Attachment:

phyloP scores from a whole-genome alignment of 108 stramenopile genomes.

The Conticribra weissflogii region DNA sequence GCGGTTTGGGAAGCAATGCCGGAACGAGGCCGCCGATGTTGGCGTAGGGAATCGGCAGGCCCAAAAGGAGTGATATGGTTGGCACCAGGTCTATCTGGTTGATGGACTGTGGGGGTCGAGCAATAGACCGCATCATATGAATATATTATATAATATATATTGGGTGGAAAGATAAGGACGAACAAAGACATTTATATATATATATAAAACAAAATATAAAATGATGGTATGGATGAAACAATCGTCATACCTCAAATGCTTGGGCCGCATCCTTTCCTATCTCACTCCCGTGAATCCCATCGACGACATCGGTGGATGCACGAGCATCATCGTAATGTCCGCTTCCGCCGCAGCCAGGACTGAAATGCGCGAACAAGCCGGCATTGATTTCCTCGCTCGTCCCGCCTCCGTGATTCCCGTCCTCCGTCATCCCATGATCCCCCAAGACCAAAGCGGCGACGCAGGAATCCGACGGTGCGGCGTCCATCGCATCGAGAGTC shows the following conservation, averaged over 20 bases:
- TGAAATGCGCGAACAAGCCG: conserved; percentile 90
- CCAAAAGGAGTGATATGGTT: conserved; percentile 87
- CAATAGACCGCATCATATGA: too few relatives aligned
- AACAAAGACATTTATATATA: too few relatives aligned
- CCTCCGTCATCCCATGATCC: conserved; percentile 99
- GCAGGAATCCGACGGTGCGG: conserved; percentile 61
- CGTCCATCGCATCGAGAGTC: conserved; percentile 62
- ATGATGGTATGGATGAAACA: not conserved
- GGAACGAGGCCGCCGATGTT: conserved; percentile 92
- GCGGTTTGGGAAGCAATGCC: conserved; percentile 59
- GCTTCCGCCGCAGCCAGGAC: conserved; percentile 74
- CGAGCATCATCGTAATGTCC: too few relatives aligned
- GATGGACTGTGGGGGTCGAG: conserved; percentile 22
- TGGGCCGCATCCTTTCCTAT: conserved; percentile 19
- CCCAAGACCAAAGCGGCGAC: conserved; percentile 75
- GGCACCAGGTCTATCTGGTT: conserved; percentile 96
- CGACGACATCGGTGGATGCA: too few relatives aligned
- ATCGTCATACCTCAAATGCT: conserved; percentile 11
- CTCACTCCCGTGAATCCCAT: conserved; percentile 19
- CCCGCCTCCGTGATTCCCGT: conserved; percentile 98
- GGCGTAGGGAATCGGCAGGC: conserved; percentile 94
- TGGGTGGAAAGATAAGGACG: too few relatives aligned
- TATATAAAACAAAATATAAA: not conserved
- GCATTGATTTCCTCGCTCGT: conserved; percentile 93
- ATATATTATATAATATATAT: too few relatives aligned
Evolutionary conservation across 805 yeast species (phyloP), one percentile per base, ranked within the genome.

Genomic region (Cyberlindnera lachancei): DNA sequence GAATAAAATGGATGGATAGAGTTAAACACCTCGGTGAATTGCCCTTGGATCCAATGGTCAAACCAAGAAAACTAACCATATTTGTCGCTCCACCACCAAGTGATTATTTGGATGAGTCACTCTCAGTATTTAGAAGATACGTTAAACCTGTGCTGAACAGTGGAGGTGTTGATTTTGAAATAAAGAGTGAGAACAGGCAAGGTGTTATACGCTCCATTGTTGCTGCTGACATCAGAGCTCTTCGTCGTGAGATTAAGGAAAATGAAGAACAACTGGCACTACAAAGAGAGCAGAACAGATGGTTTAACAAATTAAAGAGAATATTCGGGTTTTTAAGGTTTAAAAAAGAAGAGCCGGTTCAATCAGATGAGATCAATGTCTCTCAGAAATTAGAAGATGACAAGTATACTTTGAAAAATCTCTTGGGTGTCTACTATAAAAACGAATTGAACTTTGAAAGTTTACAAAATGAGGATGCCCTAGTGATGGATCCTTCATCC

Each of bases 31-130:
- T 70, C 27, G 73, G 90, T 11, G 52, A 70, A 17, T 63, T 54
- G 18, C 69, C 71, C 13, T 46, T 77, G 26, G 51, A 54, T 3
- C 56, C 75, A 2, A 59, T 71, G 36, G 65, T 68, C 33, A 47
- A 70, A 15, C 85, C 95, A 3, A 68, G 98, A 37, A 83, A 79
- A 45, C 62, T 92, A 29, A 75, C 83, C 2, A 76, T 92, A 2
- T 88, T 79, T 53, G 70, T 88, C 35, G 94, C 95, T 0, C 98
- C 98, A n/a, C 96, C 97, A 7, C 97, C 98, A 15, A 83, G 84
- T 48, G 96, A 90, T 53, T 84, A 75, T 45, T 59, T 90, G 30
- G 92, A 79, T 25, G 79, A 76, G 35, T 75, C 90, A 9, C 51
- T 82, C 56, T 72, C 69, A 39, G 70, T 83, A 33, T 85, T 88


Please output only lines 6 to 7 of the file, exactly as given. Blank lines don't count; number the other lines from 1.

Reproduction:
- AACAAAGACATTTATATATA: too few relatives aligned
- CCTCCGTCATCCCATGATCC: conserved; percentile 99